23 Oct 2008

Ireland and the Lisbon Treaty: Quo Vadis?

John O’Brennan

0
Download Publication

2852 Downloads

This paper seeks to contribute to the debate on ratification and to provide policy-makers with an assessment of the options before them. Before proceeding to outline those options this paper sets out four key assumptions upon which the arguments made are based. It also outlines the importance of securing a clarification of the constitutional position via a Supreme Court ruling on the constitutionality of the Lisbon Treaty and the desirability of finding EU agreement on the right of all 27 member states to permanent representation on the European Commission.

Related Publications

Browse through the list of related publications.

A renewed EU approach for Jobs and Skills

Towards a Resilient and Sustainable Post-Pandemic Recovery Working Group Report of the New Industrial Strategy for Europe Task Force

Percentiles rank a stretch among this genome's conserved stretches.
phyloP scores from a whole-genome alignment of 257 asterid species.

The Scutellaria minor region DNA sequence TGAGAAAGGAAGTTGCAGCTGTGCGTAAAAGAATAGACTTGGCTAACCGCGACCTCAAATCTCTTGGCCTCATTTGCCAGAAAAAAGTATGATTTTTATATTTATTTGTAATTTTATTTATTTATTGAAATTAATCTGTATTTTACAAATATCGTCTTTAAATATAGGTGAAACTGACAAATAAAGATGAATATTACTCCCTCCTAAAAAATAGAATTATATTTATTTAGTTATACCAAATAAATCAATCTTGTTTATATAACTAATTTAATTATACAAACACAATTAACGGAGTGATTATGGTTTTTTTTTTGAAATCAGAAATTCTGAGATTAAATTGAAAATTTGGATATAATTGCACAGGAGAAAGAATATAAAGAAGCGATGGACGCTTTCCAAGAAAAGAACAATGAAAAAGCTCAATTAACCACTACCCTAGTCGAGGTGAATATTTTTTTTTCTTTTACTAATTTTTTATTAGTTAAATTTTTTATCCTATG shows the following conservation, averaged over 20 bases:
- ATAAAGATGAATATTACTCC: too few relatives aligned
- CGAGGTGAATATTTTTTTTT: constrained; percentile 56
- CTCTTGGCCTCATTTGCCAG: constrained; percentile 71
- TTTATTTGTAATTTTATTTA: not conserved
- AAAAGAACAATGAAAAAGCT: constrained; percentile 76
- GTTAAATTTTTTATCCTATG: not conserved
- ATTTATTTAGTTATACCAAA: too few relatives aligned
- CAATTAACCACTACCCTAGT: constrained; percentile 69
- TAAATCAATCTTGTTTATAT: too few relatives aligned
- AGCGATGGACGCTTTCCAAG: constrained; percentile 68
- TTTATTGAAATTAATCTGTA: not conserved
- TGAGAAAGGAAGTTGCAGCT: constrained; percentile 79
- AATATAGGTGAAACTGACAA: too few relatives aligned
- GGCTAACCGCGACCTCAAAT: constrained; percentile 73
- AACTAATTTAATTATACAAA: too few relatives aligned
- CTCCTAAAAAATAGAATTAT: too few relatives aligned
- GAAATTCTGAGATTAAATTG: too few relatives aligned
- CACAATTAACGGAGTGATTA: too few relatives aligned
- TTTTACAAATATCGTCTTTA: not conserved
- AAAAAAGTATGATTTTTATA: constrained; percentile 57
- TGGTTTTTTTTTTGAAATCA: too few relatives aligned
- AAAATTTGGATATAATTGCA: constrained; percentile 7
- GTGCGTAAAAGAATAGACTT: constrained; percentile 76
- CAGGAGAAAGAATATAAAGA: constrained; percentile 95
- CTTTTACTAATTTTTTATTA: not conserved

Competition Policy and State Aid: Defining a sustainable path for Europe’s recovery

Towards a Resilient and Sustainable Post-Pandemic Recovery Working Group Report of the New Industrial Strategy for Europe Task Force

Healthcare and Pharmaceuticals

Towards a Resilient and Sustainable Post-Pandemic Recovery Working Group Report of the New Industrial Strategy for Europe Task Force

The Digital Transition

Towards a Resilient and Sustainable Post-Pandemic Recovery Working Group Report of the New Industrial Strategy for Europe Task Force

Strategic Value Chains

Towards a Resilient and Sustainable Post-Pandemic Recovery Working Group Report of the New Industrial Strategy for Europe Task Force

European Green Deal

Towards a Resilient and Sustainable Post-Pandemic Recovery Working Group Report of the New Industrial Strategy for Europe Task Force

Basel III Finalisation

The impact on EU banks and the real economy across scenarios

Managed Expectations

EU Member States’ Views on the Conference on the Future of Europe

Digital labour platforms in the EU

Mapping and business models